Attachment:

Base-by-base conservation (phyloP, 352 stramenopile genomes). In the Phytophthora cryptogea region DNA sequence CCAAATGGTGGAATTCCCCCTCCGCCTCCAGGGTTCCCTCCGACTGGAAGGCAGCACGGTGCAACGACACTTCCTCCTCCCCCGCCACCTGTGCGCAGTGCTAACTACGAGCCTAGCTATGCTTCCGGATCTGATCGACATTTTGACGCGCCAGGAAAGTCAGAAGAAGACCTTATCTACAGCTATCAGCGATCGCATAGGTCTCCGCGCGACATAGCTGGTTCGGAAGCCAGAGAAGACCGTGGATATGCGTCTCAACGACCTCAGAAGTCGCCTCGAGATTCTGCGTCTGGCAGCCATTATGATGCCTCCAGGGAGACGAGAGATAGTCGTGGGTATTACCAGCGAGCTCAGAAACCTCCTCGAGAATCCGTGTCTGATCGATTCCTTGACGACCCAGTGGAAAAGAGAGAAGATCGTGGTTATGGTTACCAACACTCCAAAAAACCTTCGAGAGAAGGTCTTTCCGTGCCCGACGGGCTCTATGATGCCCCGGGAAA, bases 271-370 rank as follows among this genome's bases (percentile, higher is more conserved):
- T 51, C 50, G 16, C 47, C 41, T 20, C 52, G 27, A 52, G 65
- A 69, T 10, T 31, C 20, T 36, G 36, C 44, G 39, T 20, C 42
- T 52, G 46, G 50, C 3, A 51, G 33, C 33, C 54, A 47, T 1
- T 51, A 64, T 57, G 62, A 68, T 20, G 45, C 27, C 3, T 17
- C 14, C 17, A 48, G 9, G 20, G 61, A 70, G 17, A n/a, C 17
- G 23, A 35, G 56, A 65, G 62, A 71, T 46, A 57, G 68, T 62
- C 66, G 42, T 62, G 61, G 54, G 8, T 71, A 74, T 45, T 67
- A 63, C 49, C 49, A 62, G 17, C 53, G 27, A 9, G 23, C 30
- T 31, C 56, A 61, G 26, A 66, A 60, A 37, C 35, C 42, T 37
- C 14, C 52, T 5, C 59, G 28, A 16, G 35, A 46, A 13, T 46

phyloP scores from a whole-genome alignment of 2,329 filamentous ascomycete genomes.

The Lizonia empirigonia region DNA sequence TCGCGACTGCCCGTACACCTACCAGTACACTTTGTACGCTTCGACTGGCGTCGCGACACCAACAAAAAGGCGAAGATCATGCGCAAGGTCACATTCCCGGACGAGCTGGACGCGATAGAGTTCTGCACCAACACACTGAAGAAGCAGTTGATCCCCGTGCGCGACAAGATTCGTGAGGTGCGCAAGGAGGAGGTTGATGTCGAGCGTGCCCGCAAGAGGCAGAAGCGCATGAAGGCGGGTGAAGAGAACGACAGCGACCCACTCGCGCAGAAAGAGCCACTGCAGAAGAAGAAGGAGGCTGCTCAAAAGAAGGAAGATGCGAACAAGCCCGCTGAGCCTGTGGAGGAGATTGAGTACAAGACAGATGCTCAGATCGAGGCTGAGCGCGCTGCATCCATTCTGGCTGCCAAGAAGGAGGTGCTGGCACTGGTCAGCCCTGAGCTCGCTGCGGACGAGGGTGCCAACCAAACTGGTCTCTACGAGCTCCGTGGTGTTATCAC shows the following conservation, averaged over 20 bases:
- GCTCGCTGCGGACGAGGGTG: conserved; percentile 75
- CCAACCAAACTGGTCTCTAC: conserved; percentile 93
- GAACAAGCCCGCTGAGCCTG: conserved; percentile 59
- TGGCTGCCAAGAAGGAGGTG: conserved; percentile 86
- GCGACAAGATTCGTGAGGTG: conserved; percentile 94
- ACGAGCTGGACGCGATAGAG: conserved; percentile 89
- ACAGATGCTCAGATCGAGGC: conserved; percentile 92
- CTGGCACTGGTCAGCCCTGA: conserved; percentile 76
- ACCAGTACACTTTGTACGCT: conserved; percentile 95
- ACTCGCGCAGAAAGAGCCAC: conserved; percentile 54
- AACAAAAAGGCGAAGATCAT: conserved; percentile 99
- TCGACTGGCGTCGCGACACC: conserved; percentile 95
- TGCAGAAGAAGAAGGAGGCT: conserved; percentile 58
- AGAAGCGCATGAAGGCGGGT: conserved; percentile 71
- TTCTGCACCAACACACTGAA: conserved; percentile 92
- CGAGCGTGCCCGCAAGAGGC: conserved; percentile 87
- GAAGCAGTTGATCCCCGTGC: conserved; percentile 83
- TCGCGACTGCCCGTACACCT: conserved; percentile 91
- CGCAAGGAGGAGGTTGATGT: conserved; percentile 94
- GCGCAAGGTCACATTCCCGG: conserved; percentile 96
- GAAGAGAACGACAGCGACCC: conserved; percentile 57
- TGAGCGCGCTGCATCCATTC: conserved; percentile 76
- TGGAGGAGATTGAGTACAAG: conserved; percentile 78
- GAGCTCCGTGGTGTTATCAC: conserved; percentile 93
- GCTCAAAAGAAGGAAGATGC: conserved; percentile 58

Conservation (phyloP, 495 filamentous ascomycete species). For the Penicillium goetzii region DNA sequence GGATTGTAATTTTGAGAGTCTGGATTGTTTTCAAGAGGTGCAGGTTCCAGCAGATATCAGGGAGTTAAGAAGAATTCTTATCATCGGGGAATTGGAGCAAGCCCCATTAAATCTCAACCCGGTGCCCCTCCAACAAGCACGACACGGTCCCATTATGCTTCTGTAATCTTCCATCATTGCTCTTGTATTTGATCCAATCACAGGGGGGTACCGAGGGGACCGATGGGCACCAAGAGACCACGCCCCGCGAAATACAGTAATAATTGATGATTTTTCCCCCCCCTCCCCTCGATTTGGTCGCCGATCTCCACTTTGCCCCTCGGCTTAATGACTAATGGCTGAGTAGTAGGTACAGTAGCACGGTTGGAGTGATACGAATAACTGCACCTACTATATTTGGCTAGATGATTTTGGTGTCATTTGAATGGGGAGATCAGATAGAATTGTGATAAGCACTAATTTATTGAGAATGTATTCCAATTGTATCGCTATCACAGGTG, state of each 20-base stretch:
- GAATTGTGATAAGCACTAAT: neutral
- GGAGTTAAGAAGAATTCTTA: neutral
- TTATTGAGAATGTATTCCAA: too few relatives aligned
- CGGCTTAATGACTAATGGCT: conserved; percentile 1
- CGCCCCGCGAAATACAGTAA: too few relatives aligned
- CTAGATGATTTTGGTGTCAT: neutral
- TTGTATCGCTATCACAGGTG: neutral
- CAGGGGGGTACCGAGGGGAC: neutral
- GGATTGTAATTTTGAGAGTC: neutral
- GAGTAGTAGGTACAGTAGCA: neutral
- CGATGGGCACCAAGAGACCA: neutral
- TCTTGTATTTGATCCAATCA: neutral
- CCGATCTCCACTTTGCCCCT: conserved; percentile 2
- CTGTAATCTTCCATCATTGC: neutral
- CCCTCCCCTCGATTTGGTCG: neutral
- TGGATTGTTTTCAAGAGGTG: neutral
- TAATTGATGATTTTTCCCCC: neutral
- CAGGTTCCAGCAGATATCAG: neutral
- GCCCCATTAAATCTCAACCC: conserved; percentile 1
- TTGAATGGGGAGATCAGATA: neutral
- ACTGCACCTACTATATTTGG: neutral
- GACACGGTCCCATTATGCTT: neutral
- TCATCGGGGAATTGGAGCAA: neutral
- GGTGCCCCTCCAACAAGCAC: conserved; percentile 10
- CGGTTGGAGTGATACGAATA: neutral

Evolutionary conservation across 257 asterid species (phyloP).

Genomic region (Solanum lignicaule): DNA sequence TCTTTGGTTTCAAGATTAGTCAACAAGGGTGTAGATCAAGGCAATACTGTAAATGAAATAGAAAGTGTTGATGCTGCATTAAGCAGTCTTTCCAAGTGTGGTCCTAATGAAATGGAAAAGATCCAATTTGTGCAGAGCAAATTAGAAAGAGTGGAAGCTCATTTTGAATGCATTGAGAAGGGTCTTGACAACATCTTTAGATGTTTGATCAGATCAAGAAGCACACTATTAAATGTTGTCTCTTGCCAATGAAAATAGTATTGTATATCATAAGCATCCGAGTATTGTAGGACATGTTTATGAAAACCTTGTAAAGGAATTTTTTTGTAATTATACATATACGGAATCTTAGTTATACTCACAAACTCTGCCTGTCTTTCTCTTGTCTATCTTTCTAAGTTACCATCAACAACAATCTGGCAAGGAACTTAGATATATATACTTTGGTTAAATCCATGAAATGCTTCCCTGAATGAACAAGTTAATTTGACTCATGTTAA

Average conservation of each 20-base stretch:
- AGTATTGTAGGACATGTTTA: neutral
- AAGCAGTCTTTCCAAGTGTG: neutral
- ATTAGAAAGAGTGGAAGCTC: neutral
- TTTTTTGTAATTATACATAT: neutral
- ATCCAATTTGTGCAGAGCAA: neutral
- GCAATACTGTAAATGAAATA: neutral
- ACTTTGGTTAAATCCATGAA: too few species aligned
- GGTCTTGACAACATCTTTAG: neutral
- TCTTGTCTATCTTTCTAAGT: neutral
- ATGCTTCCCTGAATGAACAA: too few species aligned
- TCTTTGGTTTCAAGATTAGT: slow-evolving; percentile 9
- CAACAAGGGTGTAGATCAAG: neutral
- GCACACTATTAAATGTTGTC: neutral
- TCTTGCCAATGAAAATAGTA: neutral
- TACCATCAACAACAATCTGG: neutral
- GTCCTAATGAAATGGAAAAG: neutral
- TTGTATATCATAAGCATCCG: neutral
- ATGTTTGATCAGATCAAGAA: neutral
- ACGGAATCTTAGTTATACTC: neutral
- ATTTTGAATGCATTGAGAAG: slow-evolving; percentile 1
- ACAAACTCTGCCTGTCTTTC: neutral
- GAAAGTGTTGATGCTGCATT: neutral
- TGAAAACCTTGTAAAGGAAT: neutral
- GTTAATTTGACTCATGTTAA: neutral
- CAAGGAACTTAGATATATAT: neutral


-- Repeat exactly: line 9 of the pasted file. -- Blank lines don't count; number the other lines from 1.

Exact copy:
- A 63, C 49, C 49, A 62, G 17, C 53, G 27, A 9, G 23, C 30